Uvalde School Shooting

North Texas Schools Increase Security After Deadly Mass Shooting In Uvalde

Several districts are reporting additional police patrols and extra security presence

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School districts across North Texas are stepping up security amid the mass shooting in Uvalde, where 19 children and two adults were killed.

Keller ISD announced on social media, that the district will have additional police patrols and security presence throughout the district over the final two days of school.

Fort Worth ISD spokesperson Claudia Garibay said the district continues to work closely with Fort Worth police. Their plan includes more police presence at their schools, especially elementary schools.

In a video message released Wednesday, Fort Worth Police Chief Neil Noakes said school resource officers are in schools every day to provide onsite security.

Neighborhood police officers have also redirected to focus on providing a presence in schools, Chief Noakes said.

“We’re working with our Fusion Center, our real-time crime center to monitor any threats that could occur. We’ve got our volunteers out at campuses being our eyes and ears at our campuses,” Noakes said. “We’ll continue to do everything we can to keep Fort Worth safe, but this is something we need everyone’s help in.”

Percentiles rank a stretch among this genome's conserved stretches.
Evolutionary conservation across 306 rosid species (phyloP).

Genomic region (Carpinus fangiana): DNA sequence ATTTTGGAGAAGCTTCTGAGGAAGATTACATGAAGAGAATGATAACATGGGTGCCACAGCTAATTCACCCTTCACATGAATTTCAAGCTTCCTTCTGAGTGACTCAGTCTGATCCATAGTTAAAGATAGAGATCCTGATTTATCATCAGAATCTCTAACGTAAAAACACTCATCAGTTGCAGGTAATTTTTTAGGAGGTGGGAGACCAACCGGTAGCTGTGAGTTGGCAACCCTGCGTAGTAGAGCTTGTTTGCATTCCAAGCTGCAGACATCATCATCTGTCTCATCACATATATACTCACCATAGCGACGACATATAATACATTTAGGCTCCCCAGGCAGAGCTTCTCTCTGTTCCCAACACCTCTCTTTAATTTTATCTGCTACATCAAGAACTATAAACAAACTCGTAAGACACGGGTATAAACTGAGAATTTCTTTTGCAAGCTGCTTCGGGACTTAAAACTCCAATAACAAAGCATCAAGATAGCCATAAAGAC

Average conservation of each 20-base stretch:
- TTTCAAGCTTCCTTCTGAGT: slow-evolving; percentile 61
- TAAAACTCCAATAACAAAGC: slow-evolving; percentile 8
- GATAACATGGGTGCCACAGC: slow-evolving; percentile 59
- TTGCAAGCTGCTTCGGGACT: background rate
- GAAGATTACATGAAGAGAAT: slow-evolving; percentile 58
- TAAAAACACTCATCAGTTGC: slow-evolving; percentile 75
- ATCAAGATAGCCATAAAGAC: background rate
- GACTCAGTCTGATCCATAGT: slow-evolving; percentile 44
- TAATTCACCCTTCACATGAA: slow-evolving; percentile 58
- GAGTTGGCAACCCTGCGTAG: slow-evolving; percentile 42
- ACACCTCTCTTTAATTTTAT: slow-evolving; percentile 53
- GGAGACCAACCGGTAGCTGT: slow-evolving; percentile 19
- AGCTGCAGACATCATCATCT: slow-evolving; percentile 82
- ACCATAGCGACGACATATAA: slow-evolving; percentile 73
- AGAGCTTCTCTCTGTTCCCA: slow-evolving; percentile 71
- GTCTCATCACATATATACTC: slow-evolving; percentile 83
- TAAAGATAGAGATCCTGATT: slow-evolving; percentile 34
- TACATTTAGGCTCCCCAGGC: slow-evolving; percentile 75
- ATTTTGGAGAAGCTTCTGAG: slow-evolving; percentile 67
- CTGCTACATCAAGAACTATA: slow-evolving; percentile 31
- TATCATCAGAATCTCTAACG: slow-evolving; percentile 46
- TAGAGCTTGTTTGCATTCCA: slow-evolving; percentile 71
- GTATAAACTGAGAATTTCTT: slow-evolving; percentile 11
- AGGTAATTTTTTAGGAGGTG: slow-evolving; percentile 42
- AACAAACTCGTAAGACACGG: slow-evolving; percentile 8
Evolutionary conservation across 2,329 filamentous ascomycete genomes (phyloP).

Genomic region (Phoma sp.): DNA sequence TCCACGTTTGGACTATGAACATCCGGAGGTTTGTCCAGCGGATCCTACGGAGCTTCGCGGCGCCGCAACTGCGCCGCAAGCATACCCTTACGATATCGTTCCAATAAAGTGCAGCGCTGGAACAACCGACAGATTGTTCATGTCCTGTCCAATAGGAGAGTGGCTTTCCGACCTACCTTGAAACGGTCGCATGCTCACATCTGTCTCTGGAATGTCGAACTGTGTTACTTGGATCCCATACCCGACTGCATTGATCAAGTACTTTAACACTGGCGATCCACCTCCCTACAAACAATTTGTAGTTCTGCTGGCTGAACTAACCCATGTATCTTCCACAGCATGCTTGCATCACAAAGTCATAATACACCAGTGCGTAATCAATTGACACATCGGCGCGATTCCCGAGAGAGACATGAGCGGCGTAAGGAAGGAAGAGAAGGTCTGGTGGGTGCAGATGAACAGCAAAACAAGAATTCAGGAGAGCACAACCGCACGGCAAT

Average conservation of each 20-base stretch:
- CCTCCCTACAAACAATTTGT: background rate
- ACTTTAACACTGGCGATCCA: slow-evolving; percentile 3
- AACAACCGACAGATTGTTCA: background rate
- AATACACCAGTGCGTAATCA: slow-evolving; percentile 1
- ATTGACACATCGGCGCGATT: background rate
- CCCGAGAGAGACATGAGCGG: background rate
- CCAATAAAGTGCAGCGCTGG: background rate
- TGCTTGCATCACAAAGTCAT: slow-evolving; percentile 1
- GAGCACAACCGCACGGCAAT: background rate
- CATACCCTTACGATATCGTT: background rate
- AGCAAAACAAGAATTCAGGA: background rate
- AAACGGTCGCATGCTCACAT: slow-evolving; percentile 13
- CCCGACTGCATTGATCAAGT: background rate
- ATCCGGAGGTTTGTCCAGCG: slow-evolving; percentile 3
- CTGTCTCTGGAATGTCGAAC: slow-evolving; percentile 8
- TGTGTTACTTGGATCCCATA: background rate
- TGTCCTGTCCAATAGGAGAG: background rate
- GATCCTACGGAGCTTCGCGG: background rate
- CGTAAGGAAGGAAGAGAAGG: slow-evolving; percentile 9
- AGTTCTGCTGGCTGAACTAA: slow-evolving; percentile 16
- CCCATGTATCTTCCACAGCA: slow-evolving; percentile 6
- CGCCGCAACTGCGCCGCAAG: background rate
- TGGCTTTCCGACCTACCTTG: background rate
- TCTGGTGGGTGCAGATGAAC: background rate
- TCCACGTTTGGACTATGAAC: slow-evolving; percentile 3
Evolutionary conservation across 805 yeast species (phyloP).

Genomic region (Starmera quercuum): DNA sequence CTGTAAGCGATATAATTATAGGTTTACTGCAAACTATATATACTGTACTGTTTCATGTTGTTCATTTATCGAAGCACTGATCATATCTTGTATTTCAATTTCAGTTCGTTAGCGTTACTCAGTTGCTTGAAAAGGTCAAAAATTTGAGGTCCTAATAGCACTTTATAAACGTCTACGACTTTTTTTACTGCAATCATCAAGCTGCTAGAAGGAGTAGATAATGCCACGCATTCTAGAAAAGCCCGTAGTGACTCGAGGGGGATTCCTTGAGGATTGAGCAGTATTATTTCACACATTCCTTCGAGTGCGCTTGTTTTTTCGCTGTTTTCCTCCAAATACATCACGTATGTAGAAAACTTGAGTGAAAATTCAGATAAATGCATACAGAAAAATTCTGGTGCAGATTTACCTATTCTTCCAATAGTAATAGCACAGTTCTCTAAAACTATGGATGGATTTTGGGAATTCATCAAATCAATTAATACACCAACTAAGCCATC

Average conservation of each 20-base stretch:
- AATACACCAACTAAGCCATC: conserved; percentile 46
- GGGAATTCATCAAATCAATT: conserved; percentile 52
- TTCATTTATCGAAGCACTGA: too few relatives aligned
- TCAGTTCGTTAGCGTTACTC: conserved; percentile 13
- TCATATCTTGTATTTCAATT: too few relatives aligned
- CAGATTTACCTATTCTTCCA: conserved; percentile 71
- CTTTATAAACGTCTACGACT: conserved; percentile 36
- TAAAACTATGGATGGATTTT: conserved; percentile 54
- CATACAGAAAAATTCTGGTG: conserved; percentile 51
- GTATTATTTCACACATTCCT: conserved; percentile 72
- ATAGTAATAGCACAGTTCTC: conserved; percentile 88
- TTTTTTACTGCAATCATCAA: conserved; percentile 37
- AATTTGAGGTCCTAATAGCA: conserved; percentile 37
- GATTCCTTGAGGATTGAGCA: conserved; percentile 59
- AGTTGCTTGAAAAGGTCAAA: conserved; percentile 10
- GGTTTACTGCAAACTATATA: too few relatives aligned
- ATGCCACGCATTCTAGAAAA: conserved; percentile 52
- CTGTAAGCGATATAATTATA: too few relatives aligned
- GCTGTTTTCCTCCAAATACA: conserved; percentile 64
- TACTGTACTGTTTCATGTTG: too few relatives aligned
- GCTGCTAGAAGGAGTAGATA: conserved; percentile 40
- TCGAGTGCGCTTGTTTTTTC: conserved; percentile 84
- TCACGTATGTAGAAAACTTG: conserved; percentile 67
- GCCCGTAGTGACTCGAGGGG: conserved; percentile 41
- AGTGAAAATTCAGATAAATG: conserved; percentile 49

Noakes has also authorized all Fort Worth Police Department personnel to attend school events in uniform, even while off duty.

Ken Kuhl is the father of a 3rd-grade student in Fort Worth. Kuhl is used to advocating and speaking on several different school topics, but he said the tragedy in Uvalde has brought him to a loss of words.

“I think that the thing that overwhelms me is that it’s such a complicated problem and an important problem. For whatever reason, nobody seems to be trying to tackle it,” he said. “I know it’s complicated. I know there’s no easy answers. Maybe that’s why people don’t try and tackle it. I don’t know. I can’t be in their heads, but nothing is being done.”

Alexander Montalvo is the father of two Fort Worth ISD students. Montalvo said he spoke with his children over the phone Wednesday while traveling out of town for work.

"My youngest in 4th grade when she heard this, her immediate response is…’I’m scared. I don’t know if I want to go to school,’” he recalled.

Kuhl said he’s confident his daughter is safe but something needs to be done.

“I’m scared that the solution is far away. I guess,” he said. “I’m there, I’m ready to advocate but there’s no easy answers.”

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